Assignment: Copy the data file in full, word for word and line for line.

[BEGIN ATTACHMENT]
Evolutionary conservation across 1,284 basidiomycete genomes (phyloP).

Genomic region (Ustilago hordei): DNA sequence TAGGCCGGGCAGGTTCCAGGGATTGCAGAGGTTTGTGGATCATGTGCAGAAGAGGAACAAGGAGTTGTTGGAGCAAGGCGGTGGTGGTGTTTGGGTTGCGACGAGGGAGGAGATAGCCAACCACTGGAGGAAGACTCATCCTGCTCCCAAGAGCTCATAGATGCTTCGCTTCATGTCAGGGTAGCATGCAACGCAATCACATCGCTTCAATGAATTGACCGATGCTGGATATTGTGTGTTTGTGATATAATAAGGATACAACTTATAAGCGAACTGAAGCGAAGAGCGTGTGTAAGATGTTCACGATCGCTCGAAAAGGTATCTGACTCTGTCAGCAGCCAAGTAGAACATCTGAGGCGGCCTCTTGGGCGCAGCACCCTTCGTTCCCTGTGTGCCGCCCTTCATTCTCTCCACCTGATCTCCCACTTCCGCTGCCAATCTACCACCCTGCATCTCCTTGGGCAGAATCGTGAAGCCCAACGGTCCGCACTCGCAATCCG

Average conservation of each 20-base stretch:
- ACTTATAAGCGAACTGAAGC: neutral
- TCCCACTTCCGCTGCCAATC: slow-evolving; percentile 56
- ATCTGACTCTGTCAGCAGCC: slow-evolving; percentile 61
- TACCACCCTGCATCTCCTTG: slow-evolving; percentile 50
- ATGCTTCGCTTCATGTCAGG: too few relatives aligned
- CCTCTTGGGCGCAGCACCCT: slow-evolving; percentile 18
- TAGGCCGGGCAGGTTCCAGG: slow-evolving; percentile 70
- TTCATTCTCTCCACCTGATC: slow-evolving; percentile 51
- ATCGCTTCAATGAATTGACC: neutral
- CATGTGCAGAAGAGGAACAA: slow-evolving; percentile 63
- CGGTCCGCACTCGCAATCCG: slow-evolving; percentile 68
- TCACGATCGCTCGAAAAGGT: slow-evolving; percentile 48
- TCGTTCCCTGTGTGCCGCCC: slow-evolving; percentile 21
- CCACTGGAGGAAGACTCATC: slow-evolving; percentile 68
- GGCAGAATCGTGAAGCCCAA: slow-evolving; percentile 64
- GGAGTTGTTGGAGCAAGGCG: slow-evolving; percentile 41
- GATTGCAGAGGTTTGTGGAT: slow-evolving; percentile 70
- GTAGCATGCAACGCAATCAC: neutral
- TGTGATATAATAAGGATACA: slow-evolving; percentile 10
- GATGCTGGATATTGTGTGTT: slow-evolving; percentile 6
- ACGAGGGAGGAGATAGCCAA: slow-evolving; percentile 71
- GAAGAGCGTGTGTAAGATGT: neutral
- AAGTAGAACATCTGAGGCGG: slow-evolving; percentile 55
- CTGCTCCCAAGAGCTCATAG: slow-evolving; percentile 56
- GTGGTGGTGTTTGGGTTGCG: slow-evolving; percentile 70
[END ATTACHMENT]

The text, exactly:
Evolutionary conservation across 1,284 basidiomycete genomes (phyloP).

Genomic region (Ustilago hordei): DNA sequence TAGGCCGGGCAGGTTCCAGGGATTGCAGAGGTTTGTGGATCATGTGCAGAAGAGGAACAAGGAGTTGTTGGAGCAAGGCGGTGGTGGTGTTTGGGTTGCGACGAGGGAGGAGATAGCCAACCACTGGAGGAAGACTCATCCTGCTCCCAAGAGCTCATAGATGCTTCGCTTCATGTCAGGGTAGCATGCAACGCAATCACATCGCTTCAATGAATTGACCGATGCTGGATATTGTGTGTTTGTGATATAATAAGGATACAACTTATAAGCGAACTGAAGCGAAGAGCGTGTGTAAGATGTTCACGATCGCTCGAAAAGGTATCTGACTCTGTCAGCAGCCAAGTAGAACATCTGAGGCGGCCTCTTGGGCGCAGCACCCTTCGTTCCCTGTGTGCCGCCCTTCATTCTCTCCACCTGATCTCCCACTTCCGCTGCCAATCTACCACCCTGCATCTCCTTGGGCAGAATCGTGAAGCCCAACGGTCCGCACTCGCAATCCG

Average conservation of each 20-base stretch:
- ACTTATAAGCGAACTGAAGC: neutral
- TCCCACTTCCGCTGCCAATC: slow-evolving; percentile 56
- ATCTGACTCTGTCAGCAGCC: slow-evolving; percentile 61
- TACCACCCTGCATCTCCTTG: slow-evolving; percentile 50
- ATGCTTCGCTTCATGTCAGG: too few relatives aligned
- CCTCTTGGGCGCAGCACCCT: slow-evolving; percentile 18
- TAGGCCGGGCAGGTTCCAGG: slow-evolving; percentile 70
- TTCATTCTCTCCACCTGATC: slow-evolving; percentile 51
- ATCGCTTCAATGAATTGACC: neutral
- CATGTGCAGAAGAGGAACAA: slow-evolving; percentile 63
- CGGTCCGCACTCGCAATCCG: slow-evolving; percentile 68
- TCACGATCGCTCGAAAAGGT: slow-evolving; percentile 48
- TCGTTCCCTGTGTGCCGCCC: slow-evolving; percentile 21
- CCACTGGAGGAAGACTCATC: slow-evolving; percentile 68
- GGCAGAATCGTGAAGCCCAA: slow-evolving; percentile 64
- GGAGTTGTTGGAGCAAGGCG: slow-evolving; percentile 41
- GATTGCAGAGGTTTGTGGAT: slow-evolving; percentile 70
- GTAGCATGCAACGCAATCAC: neutral
- TGTGATATAATAAGGATACA: slow-evolving; percentile 10
- GATGCTGGATATTGTGTGTT: slow-evolving; percentile 6
- ACGAGGGAGGAGATAGCCAA: slow-evolving; percentile 71
- GAAGAGCGTGTGTAAGATGT: neutral
- AAGTAGAACATCTGAGGCGG: slow-evolving; percentile 55
- CTGCTCCCAAGAGCTCATAG: slow-evolving; percentile 56
- GTGGTGGTGTTTGGGTTGCG: slow-evolving; percentile 70